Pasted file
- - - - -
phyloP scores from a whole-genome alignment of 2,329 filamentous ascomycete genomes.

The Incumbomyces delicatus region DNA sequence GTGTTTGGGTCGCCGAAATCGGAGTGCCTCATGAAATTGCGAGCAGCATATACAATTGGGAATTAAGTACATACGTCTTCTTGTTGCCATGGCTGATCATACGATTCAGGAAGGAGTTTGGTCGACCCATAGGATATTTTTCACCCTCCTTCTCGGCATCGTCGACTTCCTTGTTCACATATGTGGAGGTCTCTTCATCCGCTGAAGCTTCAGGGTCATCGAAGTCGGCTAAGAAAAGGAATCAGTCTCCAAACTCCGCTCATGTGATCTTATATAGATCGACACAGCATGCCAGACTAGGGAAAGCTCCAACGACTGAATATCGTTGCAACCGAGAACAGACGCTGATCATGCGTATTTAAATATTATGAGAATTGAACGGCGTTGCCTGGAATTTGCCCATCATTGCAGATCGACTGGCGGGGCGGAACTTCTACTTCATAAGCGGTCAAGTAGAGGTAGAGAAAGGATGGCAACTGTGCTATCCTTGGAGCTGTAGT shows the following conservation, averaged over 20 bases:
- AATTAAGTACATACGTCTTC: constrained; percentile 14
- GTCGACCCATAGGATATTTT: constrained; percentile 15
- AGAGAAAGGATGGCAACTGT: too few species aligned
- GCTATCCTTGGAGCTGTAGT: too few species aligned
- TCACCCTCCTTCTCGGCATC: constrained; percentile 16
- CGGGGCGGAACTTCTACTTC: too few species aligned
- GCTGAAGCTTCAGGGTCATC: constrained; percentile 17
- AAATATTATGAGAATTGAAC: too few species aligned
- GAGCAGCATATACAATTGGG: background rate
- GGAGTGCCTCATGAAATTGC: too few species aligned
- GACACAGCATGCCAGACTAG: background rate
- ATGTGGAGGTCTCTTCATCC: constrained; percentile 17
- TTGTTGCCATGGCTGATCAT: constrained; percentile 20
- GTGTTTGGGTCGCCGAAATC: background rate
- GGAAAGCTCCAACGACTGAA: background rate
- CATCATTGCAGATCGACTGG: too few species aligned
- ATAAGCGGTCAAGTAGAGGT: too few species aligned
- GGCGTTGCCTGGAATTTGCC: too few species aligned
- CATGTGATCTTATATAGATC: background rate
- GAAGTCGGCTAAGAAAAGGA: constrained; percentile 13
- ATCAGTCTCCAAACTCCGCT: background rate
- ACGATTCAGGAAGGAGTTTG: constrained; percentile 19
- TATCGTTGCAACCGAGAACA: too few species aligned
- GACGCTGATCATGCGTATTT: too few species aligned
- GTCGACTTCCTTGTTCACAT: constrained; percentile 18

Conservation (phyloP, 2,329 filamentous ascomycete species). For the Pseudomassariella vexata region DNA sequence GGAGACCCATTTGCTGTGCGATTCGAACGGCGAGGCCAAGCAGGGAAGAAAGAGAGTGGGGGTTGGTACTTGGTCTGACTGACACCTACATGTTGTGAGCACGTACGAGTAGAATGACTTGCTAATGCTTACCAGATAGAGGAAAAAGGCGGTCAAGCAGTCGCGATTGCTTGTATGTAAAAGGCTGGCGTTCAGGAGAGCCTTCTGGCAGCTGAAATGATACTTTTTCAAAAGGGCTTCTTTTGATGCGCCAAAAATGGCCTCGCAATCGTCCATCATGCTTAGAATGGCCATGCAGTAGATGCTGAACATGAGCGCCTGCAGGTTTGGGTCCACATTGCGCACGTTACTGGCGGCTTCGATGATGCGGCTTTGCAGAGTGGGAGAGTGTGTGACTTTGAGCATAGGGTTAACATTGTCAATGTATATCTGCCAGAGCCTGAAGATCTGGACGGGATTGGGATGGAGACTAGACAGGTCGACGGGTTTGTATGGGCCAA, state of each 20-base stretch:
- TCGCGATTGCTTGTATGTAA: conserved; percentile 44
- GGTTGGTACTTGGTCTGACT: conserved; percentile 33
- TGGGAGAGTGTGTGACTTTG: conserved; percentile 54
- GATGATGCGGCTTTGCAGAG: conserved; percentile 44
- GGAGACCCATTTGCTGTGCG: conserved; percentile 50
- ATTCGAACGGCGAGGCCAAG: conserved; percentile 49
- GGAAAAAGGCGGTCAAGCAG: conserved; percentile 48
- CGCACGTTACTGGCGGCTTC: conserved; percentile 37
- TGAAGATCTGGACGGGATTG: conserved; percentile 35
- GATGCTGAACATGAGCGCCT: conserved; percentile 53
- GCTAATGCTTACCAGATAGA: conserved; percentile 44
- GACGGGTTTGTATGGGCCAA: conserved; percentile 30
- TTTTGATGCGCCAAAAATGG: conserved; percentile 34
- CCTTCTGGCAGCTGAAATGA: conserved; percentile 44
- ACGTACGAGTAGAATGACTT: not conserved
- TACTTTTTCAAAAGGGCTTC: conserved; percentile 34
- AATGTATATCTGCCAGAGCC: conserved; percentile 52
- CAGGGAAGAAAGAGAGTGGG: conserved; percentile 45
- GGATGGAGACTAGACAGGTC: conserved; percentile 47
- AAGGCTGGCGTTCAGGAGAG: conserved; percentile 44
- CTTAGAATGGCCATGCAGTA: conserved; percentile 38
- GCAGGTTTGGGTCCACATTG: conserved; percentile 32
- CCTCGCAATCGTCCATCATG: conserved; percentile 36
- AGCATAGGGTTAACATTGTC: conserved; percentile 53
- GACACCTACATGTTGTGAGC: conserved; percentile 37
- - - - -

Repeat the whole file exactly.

phyloP scores from a whole-genome alignment of 2,329 filamentous ascomycete genomes.

The Incumbomyces delicatus region DNA sequence GTGTTTGGGTCGCCGAAATCGGAGTGCCTCATGAAATTGCGAGCAGCATATACAATTGGGAATTAAGTACATACGTCTTCTTGTTGCCATGGCTGATCATACGATTCAGGAAGGAGTTTGGTCGACCCATAGGATATTTTTCACCCTCCTTCTCGGCATCGTCGACTTCCTTGTTCACATATGTGGAGGTCTCTTCATCCGCTGAAGCTTCAGGGTCATCGAAGTCGGCTAAGAAAAGGAATCAGTCTCCAAACTCCGCTCATGTGATCTTATATAGATCGACACAGCATGCCAGACTAGGGAAAGCTCCAACGACTGAATATCGTTGCAACCGAGAACAGACGCTGATCATGCGTATTTAAATATTATGAGAATTGAACGGCGTTGCCTGGAATTTGCCCATCATTGCAGATCGACTGGCGGGGCGGAACTTCTACTTCATAAGCGGTCAAGTAGAGGTAGAGAAAGGATGGCAACTGTGCTATCCTTGGAGCTGTAGT shows the following conservation, averaged over 20 bases:
- AATTAAGTACATACGTCTTC: constrained; percentile 14
- GTCGACCCATAGGATATTTT: constrained; percentile 15
- AGAGAAAGGATGGCAACTGT: too few species aligned
- GCTATCCTTGGAGCTGTAGT: too few species aligned
- TCACCCTCCTTCTCGGCATC: constrained; percentile 16
- CGGGGCGGAACTTCTACTTC: too few species aligned
- GCTGAAGCTTCAGGGTCATC: constrained; percentile 17
- AAATATTATGAGAATTGAAC: too few species aligned
- GAGCAGCATATACAATTGGG: background rate
- GGAGTGCCTCATGAAATTGC: too few species aligned
- GACACAGCATGCCAGACTAG: background rate
- ATGTGGAGGTCTCTTCATCC: constrained; percentile 17
- TTGTTGCCATGGCTGATCAT: constrained; percentile 20
- GTGTTTGGGTCGCCGAAATC: background rate
- GGAAAGCTCCAACGACTGAA: background rate
- CATCATTGCAGATCGACTGG: too few species aligned
- ATAAGCGGTCAAGTAGAGGT: too few species aligned
- GGCGTTGCCTGGAATTTGCC: too few species aligned
- CATGTGATCTTATATAGATC: background rate
- GAAGTCGGCTAAGAAAAGGA: constrained; percentile 13
- ATCAGTCTCCAAACTCCGCT: background rate
- ACGATTCAGGAAGGAGTTTG: constrained; percentile 19
- TATCGTTGCAACCGAGAACA: too few species aligned
- GACGCTGATCATGCGTATTT: too few species aligned
- GTCGACTTCCTTGTTCACAT: constrained; percentile 18

Conservation (phyloP, 2,329 filamentous ascomycete species). For the Pseudomassariella vexata region DNA sequence GGAGACCCATTTGCTGTGCGATTCGAACGGCGAGGCCAAGCAGGGAAGAAAGAGAGTGGGGGTTGGTACTTGGTCTGACTGACACCTACATGTTGTGAGCACGTACGAGTAGAATGACTTGCTAATGCTTACCAGATAGAGGAAAAAGGCGGTCAAGCAGTCGCGATTGCTTGTATGTAAAAGGCTGGCGTTCAGGAGAGCCTTCTGGCAGCTGAAATGATACTTTTTCAAAAGGGCTTCTTTTGATGCGCCAAAAATGGCCTCGCAATCGTCCATCATGCTTAGAATGGCCATGCAGTAGATGCTGAACATGAGCGCCTGCAGGTTTGGGTCCACATTGCGCACGTTACTGGCGGCTTCGATGATGCGGCTTTGCAGAGTGGGAGAGTGTGTGACTTTGAGCATAGGGTTAACATTGTCAATGTATATCTGCCAGAGCCTGAAGATCTGGACGGGATTGGGATGGAGACTAGACAGGTCGACGGGTTTGTATGGGCCAA, state of each 20-base stretch:
- TCGCGATTGCTTGTATGTAA: conserved; percentile 44
- GGTTGGTACTTGGTCTGACT: conserved; percentile 33
- TGGGAGAGTGTGTGACTTTG: conserved; percentile 54
- GATGATGCGGCTTTGCAGAG: conserved; percentile 44
- GGAGACCCATTTGCTGTGCG: conserved; percentile 50
- ATTCGAACGGCGAGGCCAAG: conserved; percentile 49
- GGAAAAAGGCGGTCAAGCAG: conserved; percentile 48
- CGCACGTTACTGGCGGCTTC: conserved; percentile 37
- TGAAGATCTGGACGGGATTG: conserved; percentile 35
- GATGCTGAACATGAGCGCCT: conserved; percentile 53
- GCTAATGCTTACCAGATAGA: conserved; percentile 44
- GACGGGTTTGTATGGGCCAA: conserved; percentile 30
- TTTTGATGCGCCAAAAATGG: conserved; percentile 34
- CCTTCTGGCAGCTGAAATGA: conserved; percentile 44
- ACGTACGAGTAGAATGACTT: not conserved
- TACTTTTTCAAAAGGGCTTC: conserved; percentile 34
- AATGTATATCTGCCAGAGCC: conserved; percentile 52
- CAGGGAAGAAAGAGAGTGGG: conserved; percentile 45
- GGATGGAGACTAGACAGGTC: conserved; percentile 47
- AAGGCTGGCGTTCAGGAGAG: conserved; percentile 44
- CTTAGAATGGCCATGCAGTA: conserved; percentile 38
- GCAGGTTTGGGTCCACATTG: conserved; percentile 32
- CCTCGCAATCGTCCATCATG: conserved; percentile 36
- AGCATAGGGTTAACATTGTC: conserved; percentile 53
- GACACCTACATGTTGTGAGC: conserved; percentile 37